Health department making plans for COVID-19 vaccine

By , Daily Memphian Updated: September 04, 2020 11:22 AM CT | Published: September 04, 2020 11:22 AM CT

This fall, the Shelby County Health Department will be carefully watching several drive-thru flu shot clinics that will be test runs for how it will mobilize crews to inoculate masses against COVID-19.

The Centers for Disease Control on Wednesday, Sept. 2, told all 50 state health departments to begin laying the groundwork for how they will distribute COVID-19 vaccines expected to arrive in late October or early November.

“We’ll use the influenza vaccine as a surrogate for the COVID vaccine,” said David Sweat, epidemiologist at the Shelby County Health Department.

The drive-thru sites will be set up under the state health department’s Fight Flu TN campaign Nov. 19. All health departments in the state will administer free flu vaccines that day to bolster immunity heading into what could be an inauspicious flu season.

The conundrum for health officials across the nation is that the U.S. does not yet have a COVID-19 vaccine that has passed the FDA’s three human trial phases. To have one manufactured and shipped in large volumes to cover all 50 states by November could mean late-stage clinical trials would have to be halted before they are finished.

“At this point in time, there are a number of candidate vaccines that are under development, and different vaccine manufacturers are still going through their clinical trials. At this point, we don’t have a candidate vaccine,” Sweat said. “We do not have a vaccine that has demonstrated efficacy.”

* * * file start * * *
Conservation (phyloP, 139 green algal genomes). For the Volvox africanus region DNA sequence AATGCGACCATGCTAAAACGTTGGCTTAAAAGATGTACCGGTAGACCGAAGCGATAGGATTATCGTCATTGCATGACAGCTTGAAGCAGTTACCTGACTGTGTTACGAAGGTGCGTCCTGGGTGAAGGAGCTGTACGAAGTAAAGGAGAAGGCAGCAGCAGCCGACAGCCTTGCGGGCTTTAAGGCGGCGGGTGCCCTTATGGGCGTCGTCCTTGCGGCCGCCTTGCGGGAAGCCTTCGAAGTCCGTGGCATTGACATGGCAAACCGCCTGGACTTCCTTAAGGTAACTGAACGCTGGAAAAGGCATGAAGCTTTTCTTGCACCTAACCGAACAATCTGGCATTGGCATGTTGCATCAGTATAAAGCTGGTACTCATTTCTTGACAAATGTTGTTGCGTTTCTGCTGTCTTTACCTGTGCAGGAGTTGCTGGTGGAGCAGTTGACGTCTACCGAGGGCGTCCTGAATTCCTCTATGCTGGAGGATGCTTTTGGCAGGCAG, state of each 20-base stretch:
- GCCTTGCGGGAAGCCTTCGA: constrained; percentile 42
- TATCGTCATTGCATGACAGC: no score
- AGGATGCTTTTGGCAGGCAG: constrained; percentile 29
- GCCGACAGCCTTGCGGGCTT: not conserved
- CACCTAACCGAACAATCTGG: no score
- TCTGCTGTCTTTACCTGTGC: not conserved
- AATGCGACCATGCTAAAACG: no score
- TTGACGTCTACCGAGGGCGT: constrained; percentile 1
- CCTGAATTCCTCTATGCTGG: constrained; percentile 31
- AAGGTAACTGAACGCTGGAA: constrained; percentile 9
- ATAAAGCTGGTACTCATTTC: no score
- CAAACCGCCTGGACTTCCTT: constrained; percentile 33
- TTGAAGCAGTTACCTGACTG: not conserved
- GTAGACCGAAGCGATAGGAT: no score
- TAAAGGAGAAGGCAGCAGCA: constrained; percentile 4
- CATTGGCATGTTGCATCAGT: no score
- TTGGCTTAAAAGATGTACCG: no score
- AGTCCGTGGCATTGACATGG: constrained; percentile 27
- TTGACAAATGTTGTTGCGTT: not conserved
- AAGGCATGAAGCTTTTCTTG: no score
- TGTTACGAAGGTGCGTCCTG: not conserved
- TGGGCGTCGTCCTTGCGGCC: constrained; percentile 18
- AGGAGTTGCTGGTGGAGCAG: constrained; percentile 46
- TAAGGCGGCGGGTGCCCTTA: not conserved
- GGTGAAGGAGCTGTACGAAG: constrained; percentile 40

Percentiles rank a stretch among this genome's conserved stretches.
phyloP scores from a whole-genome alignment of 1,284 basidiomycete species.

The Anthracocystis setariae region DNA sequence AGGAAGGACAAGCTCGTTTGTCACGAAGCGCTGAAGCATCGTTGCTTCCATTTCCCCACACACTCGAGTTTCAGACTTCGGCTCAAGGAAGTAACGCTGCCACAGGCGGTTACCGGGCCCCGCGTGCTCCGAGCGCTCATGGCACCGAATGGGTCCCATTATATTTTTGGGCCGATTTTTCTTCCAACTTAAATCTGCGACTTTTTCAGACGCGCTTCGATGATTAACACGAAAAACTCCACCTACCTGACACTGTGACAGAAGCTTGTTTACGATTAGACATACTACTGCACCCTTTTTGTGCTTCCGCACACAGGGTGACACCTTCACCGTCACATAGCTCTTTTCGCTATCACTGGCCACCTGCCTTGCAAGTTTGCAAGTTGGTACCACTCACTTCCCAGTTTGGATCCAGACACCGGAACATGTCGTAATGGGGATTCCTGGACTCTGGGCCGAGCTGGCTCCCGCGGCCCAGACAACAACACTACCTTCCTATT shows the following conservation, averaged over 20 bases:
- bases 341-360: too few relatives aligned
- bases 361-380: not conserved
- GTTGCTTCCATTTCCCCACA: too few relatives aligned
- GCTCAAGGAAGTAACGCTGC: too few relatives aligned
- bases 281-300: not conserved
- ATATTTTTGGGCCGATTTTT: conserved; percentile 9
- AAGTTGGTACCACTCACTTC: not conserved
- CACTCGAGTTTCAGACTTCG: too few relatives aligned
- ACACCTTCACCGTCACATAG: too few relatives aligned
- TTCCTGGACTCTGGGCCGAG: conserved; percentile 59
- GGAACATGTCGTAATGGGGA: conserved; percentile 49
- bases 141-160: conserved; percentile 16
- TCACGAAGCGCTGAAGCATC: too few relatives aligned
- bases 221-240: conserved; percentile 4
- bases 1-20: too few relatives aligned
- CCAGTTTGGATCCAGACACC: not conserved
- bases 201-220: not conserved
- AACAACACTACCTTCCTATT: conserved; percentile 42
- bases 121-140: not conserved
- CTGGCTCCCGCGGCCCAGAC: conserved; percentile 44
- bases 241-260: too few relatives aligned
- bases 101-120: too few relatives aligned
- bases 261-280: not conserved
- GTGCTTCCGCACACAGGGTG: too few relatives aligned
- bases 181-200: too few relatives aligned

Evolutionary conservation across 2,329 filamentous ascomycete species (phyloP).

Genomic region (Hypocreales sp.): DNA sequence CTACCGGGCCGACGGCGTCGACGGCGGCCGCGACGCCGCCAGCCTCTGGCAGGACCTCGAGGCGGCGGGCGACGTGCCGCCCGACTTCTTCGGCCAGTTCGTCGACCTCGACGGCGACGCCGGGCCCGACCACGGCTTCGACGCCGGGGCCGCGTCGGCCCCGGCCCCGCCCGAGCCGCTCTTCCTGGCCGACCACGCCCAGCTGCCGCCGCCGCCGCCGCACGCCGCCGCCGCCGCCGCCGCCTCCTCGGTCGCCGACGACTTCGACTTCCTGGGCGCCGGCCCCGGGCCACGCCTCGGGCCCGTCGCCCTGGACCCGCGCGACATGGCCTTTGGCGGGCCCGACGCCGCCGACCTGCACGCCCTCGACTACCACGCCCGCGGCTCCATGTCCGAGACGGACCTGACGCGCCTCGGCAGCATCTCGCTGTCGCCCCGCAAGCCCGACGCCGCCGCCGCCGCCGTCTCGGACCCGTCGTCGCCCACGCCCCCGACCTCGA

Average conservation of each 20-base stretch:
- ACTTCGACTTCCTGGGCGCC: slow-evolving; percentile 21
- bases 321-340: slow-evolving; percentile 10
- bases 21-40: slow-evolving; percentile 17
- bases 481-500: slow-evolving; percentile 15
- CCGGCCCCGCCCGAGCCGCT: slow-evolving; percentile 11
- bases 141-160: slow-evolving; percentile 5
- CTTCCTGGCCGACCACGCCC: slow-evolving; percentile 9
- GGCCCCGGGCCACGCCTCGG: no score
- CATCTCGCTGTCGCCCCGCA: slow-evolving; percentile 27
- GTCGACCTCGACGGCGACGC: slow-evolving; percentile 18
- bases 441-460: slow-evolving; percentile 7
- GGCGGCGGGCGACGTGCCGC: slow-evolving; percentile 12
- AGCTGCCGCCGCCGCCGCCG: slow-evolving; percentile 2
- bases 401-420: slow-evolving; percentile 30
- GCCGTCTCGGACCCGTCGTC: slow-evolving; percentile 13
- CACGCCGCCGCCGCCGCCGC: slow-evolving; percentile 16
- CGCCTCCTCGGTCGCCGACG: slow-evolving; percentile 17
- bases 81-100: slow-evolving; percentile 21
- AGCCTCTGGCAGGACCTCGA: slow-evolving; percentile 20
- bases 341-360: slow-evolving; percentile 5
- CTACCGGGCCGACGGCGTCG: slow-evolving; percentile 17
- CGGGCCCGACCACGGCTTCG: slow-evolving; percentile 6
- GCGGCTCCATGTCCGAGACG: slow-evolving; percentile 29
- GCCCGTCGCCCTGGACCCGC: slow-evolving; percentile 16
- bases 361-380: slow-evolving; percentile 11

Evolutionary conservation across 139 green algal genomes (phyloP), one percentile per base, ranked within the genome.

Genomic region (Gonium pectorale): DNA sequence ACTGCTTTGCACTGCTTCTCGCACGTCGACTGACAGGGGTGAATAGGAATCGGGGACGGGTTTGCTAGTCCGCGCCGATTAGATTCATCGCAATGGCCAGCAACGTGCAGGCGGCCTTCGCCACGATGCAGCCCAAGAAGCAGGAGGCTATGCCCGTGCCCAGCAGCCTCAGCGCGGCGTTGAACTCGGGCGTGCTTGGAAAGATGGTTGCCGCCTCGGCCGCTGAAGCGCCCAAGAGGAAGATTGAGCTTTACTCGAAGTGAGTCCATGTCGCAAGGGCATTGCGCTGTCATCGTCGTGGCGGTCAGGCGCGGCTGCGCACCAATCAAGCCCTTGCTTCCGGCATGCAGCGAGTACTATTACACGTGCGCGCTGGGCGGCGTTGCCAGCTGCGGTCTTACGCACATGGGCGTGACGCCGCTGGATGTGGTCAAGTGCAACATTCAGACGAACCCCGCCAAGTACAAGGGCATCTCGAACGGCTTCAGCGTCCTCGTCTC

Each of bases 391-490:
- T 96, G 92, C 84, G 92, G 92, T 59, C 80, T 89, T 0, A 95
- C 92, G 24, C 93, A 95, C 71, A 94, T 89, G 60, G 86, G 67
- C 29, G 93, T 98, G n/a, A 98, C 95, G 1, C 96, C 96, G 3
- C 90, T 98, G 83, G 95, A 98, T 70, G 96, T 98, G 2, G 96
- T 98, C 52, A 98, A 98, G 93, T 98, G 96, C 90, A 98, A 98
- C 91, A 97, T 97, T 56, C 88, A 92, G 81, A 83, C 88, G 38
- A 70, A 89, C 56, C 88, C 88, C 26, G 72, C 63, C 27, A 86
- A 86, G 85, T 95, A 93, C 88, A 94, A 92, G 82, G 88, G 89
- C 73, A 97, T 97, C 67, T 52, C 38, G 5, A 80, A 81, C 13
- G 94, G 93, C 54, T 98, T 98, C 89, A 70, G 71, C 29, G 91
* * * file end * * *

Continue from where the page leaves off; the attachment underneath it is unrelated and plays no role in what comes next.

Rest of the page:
All candidates in the final phase of clinical testing also require two doses, he said, plus two checks for antibodies, all of which add time.

Stacey Schultz-Cherry, world expert on influenza at St. Jude Children’s Research Hospital, agrees it’s important to start planning for the distribution of vaccines.

“It’s very exciting to watch the vaccine development, how quickly things have moved, but we absolutely cannot put out a vaccine unless it’s safe.”

Safety regulatory boards, independent of the federal government, she said, monitor the data.

“If it is overwhelmingly positive, they potentially have the ability to end some of these trials,” Schultz-Cherry said.

The FDA could approve emergency-use authorization as it has done with several drugs to fight COVID-19.

“That’s a big gap, and a lot of things have to fall into place,” she said.

One of the worries of closing early, Schultz-Cherry says, is it could limit minority participation in the trials.

Each phase of the trial requires increasingly larger pools of people. At Phase 3, data from tens of thousands of people is analyzed.

“And at least some numbers I’ve seen so far, only about one in five trial participants are minority members,” she said.

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Because Black and Latinx people suffer disproportionately from COVID-19, large pools of data from generally healthy, white adults could diminish overall confidence in the vaccine.

In Shelby County, 60% of fatalities are among African Americans.

Pfizer, which has a vaccine in Phase 3, said Thursday it has enrolled 23,000 people and was hoping for at least 30,000.

It also said its trial was in a “very advanced stage” and that a significant number had already received a second dose.

It expects to know by the end of October if its vaccine is safe and effective.

In late August, Pfizer said it intended to supply up to 100 million doses worldwide by the end of the year and 1.3 billion doses by the end of 2021.

Missteps at the CDC and FDA, including emergency-use authorization of therapies like hydroxychloroquine, which later had to be walked back, create worries that people will lose faith in the agencies’ ability to be independent and rubber-stamp vaccines that have not been proven.